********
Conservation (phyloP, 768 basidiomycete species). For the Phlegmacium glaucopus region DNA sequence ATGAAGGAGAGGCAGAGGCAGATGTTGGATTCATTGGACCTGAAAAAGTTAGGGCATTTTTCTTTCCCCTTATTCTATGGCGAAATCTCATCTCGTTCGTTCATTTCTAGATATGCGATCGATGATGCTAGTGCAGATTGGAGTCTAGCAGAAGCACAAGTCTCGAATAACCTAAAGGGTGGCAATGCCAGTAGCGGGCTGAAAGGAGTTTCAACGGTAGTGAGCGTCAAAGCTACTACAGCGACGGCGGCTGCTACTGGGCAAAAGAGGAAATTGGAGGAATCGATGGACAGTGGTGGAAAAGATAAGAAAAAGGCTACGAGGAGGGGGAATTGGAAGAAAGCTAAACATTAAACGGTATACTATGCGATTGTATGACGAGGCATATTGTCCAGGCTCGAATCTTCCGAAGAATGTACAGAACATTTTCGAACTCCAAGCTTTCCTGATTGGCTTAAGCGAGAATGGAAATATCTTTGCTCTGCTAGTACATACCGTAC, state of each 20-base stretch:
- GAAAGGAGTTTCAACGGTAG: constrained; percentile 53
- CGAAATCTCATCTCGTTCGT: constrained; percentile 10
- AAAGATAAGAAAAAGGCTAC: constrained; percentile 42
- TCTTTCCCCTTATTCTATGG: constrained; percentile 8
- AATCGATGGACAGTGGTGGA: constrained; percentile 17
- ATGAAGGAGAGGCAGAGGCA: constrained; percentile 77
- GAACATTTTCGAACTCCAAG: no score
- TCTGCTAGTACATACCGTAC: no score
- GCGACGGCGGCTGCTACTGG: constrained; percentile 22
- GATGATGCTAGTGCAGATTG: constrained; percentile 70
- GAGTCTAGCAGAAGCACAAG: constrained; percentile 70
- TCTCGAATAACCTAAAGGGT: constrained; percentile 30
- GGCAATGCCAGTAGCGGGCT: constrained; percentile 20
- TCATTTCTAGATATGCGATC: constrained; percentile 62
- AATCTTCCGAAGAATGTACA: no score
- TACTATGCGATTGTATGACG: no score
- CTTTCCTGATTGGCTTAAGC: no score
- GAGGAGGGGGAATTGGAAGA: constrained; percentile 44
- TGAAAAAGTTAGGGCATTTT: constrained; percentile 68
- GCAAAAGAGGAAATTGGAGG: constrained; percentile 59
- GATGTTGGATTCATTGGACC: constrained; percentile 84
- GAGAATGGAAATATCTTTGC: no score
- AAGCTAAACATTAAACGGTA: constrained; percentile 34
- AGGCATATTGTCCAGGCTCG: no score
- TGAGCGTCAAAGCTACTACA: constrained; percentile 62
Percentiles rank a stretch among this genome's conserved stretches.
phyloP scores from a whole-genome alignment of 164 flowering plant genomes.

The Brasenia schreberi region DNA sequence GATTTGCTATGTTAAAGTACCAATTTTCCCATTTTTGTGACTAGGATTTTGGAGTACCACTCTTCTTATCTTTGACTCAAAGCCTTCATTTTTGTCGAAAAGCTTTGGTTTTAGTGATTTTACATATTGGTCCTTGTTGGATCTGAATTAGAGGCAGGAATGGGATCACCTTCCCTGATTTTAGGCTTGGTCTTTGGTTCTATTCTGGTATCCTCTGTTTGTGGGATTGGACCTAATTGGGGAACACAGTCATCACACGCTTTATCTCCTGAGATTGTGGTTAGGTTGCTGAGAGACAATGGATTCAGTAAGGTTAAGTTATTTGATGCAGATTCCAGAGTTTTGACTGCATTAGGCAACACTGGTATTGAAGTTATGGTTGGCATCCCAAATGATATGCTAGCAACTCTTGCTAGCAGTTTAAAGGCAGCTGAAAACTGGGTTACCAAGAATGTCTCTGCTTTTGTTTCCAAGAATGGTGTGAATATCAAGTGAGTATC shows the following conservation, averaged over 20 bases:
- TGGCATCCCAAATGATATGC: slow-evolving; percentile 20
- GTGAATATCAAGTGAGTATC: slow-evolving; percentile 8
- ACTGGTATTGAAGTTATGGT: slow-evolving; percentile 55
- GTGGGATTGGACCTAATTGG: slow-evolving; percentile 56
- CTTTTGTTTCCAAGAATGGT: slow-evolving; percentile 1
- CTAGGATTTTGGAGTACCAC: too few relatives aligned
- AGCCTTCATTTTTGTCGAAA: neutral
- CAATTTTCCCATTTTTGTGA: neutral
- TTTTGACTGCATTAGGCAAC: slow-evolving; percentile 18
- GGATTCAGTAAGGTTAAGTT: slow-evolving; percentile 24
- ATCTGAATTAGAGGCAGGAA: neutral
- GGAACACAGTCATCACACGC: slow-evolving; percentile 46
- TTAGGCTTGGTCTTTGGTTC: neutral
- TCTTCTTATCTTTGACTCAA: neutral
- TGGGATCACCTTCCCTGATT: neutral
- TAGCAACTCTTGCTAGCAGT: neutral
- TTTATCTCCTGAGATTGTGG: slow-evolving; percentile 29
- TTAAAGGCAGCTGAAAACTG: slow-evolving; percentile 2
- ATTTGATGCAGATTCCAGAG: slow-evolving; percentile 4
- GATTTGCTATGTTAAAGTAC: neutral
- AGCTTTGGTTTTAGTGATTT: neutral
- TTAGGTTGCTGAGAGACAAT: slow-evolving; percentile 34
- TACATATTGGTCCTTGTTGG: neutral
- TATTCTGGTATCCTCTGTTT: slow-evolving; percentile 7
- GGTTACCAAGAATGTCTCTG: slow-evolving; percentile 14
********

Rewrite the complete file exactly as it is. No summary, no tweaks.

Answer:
Conservation (phyloP, 768 basidiomycete species). For the Phlegmacium glaucopus region DNA sequence ATGAAGGAGAGGCAGAGGCAGATGTTGGATTCATTGGACCTGAAAAAGTTAGGGCATTTTTCTTTCCCCTTATTCTATGGCGAAATCTCATCTCGTTCGTTCATTTCTAGATATGCGATCGATGATGCTAGTGCAGATTGGAGTCTAGCAGAAGCACAAGTCTCGAATAACCTAAAGGGTGGCAATGCCAGTAGCGGGCTGAAAGGAGTTTCAACGGTAGTGAGCGTCAAAGCTACTACAGCGACGGCGGCTGCTACTGGGCAAAAGAGGAAATTGGAGGAATCGATGGACAGTGGTGGAAAAGATAAGAAAAAGGCTACGAGGAGGGGGAATTGGAAGAAAGCTAAACATTAAACGGTATACTATGCGATTGTATGACGAGGCATATTGTCCAGGCTCGAATCTTCCGAAGAATGTACAGAACATTTTCGAACTCCAAGCTTTCCTGATTGGCTTAAGCGAGAATGGAAATATCTTTGCTCTGCTAGTACATACCGTAC, state of each 20-base stretch:
- GAAAGGAGTTTCAACGGTAG: constrained; percentile 53
- CGAAATCTCATCTCGTTCGT: constrained; percentile 10
- AAAGATAAGAAAAAGGCTAC: constrained; percentile 42
- TCTTTCCCCTTATTCTATGG: constrained; percentile 8
- AATCGATGGACAGTGGTGGA: constrained; percentile 17
- ATGAAGGAGAGGCAGAGGCA: constrained; percentile 77
- GAACATTTTCGAACTCCAAG: no score
- TCTGCTAGTACATACCGTAC: no score
- GCGACGGCGGCTGCTACTGG: constrained; percentile 22
- GATGATGCTAGTGCAGATTG: constrained; percentile 70
- GAGTCTAGCAGAAGCACAAG: constrained; percentile 70
- TCTCGAATAACCTAAAGGGT: constrained; percentile 30
- GGCAATGCCAGTAGCGGGCT: constrained; percentile 20
- TCATTTCTAGATATGCGATC: constrained; percentile 62
- AATCTTCCGAAGAATGTACA: no score
- TACTATGCGATTGTATGACG: no score
- CTTTCCTGATTGGCTTAAGC: no score
- GAGGAGGGGGAATTGGAAGA: constrained; percentile 44
- TGAAAAAGTTAGGGCATTTT: constrained; percentile 68
- GCAAAAGAGGAAATTGGAGG: constrained; percentile 59
- GATGTTGGATTCATTGGACC: constrained; percentile 84
- GAGAATGGAAATATCTTTGC: no score
- AAGCTAAACATTAAACGGTA: constrained; percentile 34
- AGGCATATTGTCCAGGCTCG: no score
- TGAGCGTCAAAGCTACTACA: constrained; percentile 62
Percentiles rank a stretch among this genome's conserved stretches.
phyloP scores from a whole-genome alignment of 164 flowering plant genomes.

The Brasenia schreberi region DNA sequence GATTTGCTATGTTAAAGTACCAATTTTCCCATTTTTGTGACTAGGATTTTGGAGTACCACTCTTCTTATCTTTGACTCAAAGCCTTCATTTTTGTCGAAAAGCTTTGGTTTTAGTGATTTTACATATTGGTCCTTGTTGGATCTGAATTAGAGGCAGGAATGGGATCACCTTCCCTGATTTTAGGCTTGGTCTTTGGTTCTATTCTGGTATCCTCTGTTTGTGGGATTGGACCTAATTGGGGAACACAGTCATCACACGCTTTATCTCCTGAGATTGTGGTTAGGTTGCTGAGAGACAATGGATTCAGTAAGGTTAAGTTATTTGATGCAGATTCCAGAGTTTTGACTGCATTAGGCAACACTGGTATTGAAGTTATGGTTGGCATCCCAAATGATATGCTAGCAACTCTTGCTAGCAGTTTAAAGGCAGCTGAAAACTGGGTTACCAAGAATGTCTCTGCTTTTGTTTCCAAGAATGGTGTGAATATCAAGTGAGTATC shows the following conservation, averaged over 20 bases:
- TGGCATCCCAAATGATATGC: slow-evolving; percentile 20
- GTGAATATCAAGTGAGTATC: slow-evolving; percentile 8
- ACTGGTATTGAAGTTATGGT: slow-evolving; percentile 55
- GTGGGATTGGACCTAATTGG: slow-evolving; percentile 56
- CTTTTGTTTCCAAGAATGGT: slow-evolving; percentile 1
- CTAGGATTTTGGAGTACCAC: too few relatives aligned
- AGCCTTCATTTTTGTCGAAA: neutral
- CAATTTTCCCATTTTTGTGA: neutral
- TTTTGACTGCATTAGGCAAC: slow-evolving; percentile 18
- GGATTCAGTAAGGTTAAGTT: slow-evolving; percentile 24
- ATCTGAATTAGAGGCAGGAA: neutral
- GGAACACAGTCATCACACGC: slow-evolving; percentile 46
- TTAGGCTTGGTCTTTGGTTC: neutral
- TCTTCTTATCTTTGACTCAA: neutral
- TGGGATCACCTTCCCTGATT: neutral
- TAGCAACTCTTGCTAGCAGT: neutral
- TTTATCTCCTGAGATTGTGG: slow-evolving; percentile 29
- TTAAAGGCAGCTGAAAACTG: slow-evolving; percentile 2
- ATTTGATGCAGATTCCAGAG: slow-evolving; percentile 4
- GATTTGCTATGTTAAAGTAC: neutral
- AGCTTTGGTTTTAGTGATTT: neutral
- TTAGGTTGCTGAGAGACAAT: slow-evolving; percentile 34
- TACATATTGGTCCTTGTTGG: neutral
- TATTCTGGTATCCTCTGTTT: slow-evolving; percentile 7
- GGTTACCAAGAATGTCTCTG: slow-evolving; percentile 14